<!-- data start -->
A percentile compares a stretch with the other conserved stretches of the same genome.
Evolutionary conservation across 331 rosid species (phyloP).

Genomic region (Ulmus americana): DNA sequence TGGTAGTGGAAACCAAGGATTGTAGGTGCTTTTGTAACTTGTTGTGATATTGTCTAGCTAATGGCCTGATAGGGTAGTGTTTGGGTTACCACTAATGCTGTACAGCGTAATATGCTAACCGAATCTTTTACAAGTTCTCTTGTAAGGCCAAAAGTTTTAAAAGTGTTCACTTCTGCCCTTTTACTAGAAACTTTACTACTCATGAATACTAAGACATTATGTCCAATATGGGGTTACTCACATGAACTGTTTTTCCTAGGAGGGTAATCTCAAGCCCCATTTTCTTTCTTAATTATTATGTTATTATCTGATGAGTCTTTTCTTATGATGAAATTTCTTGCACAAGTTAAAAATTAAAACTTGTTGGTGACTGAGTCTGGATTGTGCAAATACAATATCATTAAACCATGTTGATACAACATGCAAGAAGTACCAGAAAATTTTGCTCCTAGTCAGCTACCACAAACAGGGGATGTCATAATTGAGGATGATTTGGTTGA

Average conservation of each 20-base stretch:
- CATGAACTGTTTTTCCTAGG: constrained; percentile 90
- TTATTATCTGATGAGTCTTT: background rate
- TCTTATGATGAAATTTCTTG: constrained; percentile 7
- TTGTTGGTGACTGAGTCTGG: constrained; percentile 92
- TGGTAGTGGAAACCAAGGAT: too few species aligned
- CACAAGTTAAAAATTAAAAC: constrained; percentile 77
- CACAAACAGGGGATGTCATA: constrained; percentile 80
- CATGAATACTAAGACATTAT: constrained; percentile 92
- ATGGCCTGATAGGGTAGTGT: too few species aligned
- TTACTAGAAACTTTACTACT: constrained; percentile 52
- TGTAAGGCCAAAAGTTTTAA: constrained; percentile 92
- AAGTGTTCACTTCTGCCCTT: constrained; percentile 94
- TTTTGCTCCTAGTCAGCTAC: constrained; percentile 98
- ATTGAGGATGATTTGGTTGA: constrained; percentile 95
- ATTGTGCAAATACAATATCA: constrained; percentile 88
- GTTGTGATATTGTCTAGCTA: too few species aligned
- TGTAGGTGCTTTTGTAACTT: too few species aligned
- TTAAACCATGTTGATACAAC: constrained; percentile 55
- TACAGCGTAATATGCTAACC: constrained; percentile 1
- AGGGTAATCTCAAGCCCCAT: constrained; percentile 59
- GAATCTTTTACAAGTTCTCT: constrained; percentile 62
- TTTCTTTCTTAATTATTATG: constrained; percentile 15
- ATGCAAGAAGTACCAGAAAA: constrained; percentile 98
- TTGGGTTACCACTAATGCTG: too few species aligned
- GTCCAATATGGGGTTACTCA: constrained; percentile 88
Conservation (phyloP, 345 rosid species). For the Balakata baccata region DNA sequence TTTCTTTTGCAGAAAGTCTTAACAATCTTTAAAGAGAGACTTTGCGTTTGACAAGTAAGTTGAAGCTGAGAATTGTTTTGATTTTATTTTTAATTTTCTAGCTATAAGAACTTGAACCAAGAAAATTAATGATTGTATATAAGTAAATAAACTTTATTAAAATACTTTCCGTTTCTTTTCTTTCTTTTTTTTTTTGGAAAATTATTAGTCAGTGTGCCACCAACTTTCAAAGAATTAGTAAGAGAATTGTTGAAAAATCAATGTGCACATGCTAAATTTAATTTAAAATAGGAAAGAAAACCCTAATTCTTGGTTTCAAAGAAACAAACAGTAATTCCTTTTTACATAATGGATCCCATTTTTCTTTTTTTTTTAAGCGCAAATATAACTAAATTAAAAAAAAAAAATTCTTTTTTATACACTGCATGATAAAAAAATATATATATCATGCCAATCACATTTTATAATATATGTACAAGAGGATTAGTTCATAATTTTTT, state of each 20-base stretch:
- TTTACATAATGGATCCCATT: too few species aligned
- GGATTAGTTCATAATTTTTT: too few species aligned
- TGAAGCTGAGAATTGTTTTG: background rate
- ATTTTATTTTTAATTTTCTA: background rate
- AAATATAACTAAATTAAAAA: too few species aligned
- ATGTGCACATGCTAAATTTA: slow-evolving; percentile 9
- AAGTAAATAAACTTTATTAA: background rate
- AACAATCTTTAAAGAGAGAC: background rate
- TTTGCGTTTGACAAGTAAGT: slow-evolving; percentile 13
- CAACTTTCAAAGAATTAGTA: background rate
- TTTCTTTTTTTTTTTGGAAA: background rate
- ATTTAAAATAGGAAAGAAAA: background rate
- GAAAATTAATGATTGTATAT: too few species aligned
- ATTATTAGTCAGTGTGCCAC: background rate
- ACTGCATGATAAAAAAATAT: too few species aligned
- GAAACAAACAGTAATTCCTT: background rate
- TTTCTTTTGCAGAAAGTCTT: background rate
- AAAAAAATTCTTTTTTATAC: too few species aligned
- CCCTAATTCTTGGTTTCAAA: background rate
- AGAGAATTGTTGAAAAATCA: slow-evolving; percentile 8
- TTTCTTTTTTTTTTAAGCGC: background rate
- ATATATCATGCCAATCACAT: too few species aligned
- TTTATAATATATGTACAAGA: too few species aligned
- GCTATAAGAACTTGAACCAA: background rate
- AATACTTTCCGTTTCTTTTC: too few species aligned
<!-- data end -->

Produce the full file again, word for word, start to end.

A percentile compares a stretch with the other conserved stretches of the same genome.
Evolutionary conservation across 331 rosid species (phyloP).

Genomic region (Ulmus americana): DNA sequence TGGTAGTGGAAACCAAGGATTGTAGGTGCTTTTGTAACTTGTTGTGATATTGTCTAGCTAATGGCCTGATAGGGTAGTGTTTGGGTTACCACTAATGCTGTACAGCGTAATATGCTAACCGAATCTTTTACAAGTTCTCTTGTAAGGCCAAAAGTTTTAAAAGTGTTCACTTCTGCCCTTTTACTAGAAACTTTACTACTCATGAATACTAAGACATTATGTCCAATATGGGGTTACTCACATGAACTGTTTTTCCTAGGAGGGTAATCTCAAGCCCCATTTTCTTTCTTAATTATTATGTTATTATCTGATGAGTCTTTTCTTATGATGAAATTTCTTGCACAAGTTAAAAATTAAAACTTGTTGGTGACTGAGTCTGGATTGTGCAAATACAATATCATTAAACCATGTTGATACAACATGCAAGAAGTACCAGAAAATTTTGCTCCTAGTCAGCTACCACAAACAGGGGATGTCATAATTGAGGATGATTTGGTTGA

Average conservation of each 20-base stretch:
- CATGAACTGTTTTTCCTAGG: constrained; percentile 90
- TTATTATCTGATGAGTCTTT: background rate
- TCTTATGATGAAATTTCTTG: constrained; percentile 7
- TTGTTGGTGACTGAGTCTGG: constrained; percentile 92
- TGGTAGTGGAAACCAAGGAT: too few species aligned
- CACAAGTTAAAAATTAAAAC: constrained; percentile 77
- CACAAACAGGGGATGTCATA: constrained; percentile 80
- CATGAATACTAAGACATTAT: constrained; percentile 92
- ATGGCCTGATAGGGTAGTGT: too few species aligned
- TTACTAGAAACTTTACTACT: constrained; percentile 52
- TGTAAGGCCAAAAGTTTTAA: constrained; percentile 92
- AAGTGTTCACTTCTGCCCTT: constrained; percentile 94
- TTTTGCTCCTAGTCAGCTAC: constrained; percentile 98
- ATTGAGGATGATTTGGTTGA: constrained; percentile 95
- ATTGTGCAAATACAATATCA: constrained; percentile 88
- GTTGTGATATTGTCTAGCTA: too few species aligned
- TGTAGGTGCTTTTGTAACTT: too few species aligned
- TTAAACCATGTTGATACAAC: constrained; percentile 55
- TACAGCGTAATATGCTAACC: constrained; percentile 1
- AGGGTAATCTCAAGCCCCAT: constrained; percentile 59
- GAATCTTTTACAAGTTCTCT: constrained; percentile 62
- TTTCTTTCTTAATTATTATG: constrained; percentile 15
- ATGCAAGAAGTACCAGAAAA: constrained; percentile 98
- TTGGGTTACCACTAATGCTG: too few species aligned
- GTCCAATATGGGGTTACTCA: constrained; percentile 88
Conservation (phyloP, 345 rosid species). For the Balakata baccata region DNA sequence TTTCTTTTGCAGAAAGTCTTAACAATCTTTAAAGAGAGACTTTGCGTTTGACAAGTAAGTTGAAGCTGAGAATTGTTTTGATTTTATTTTTAATTTTCTAGCTATAAGAACTTGAACCAAGAAAATTAATGATTGTATATAAGTAAATAAACTTTATTAAAATACTTTCCGTTTCTTTTCTTTCTTTTTTTTTTTGGAAAATTATTAGTCAGTGTGCCACCAACTTTCAAAGAATTAGTAAGAGAATTGTTGAAAAATCAATGTGCACATGCTAAATTTAATTTAAAATAGGAAAGAAAACCCTAATTCTTGGTTTCAAAGAAACAAACAGTAATTCCTTTTTACATAATGGATCCCATTTTTCTTTTTTTTTTAAGCGCAAATATAACTAAATTAAAAAAAAAAAATTCTTTTTTATACACTGCATGATAAAAAAATATATATATCATGCCAATCACATTTTATAATATATGTACAAGAGGATTAGTTCATAATTTTTT, state of each 20-base stretch:
- TTTACATAATGGATCCCATT: too few species aligned
- GGATTAGTTCATAATTTTTT: too few species aligned
- TGAAGCTGAGAATTGTTTTG: background rate
- ATTTTATTTTTAATTTTCTA: background rate
- AAATATAACTAAATTAAAAA: too few species aligned
- ATGTGCACATGCTAAATTTA: slow-evolving; percentile 9
- AAGTAAATAAACTTTATTAA: background rate
- AACAATCTTTAAAGAGAGAC: background rate
- TTTGCGTTTGACAAGTAAGT: slow-evolving; percentile 13
- CAACTTTCAAAGAATTAGTA: background rate
- TTTCTTTTTTTTTTTGGAAA: background rate
- ATTTAAAATAGGAAAGAAAA: background rate
- GAAAATTAATGATTGTATAT: too few species aligned
- ATTATTAGTCAGTGTGCCAC: background rate
- ACTGCATGATAAAAAAATAT: too few species aligned
- GAAACAAACAGTAATTCCTT: background rate
- TTTCTTTTGCAGAAAGTCTT: background rate
- AAAAAAATTCTTTTTTATAC: too few species aligned
- CCCTAATTCTTGGTTTCAAA: background rate
- AGAGAATTGTTGAAAAATCA: slow-evolving; percentile 8
- TTTCTTTTTTTTTTAAGCGC: background rate
- ATATATCATGCCAATCACAT: too few species aligned
- TTTATAATATATGTACAAGA: too few species aligned
- GCTATAAGAACTTGAACCAA: background rate
- AATACTTTCCGTTTCTTTTC: too few species aligned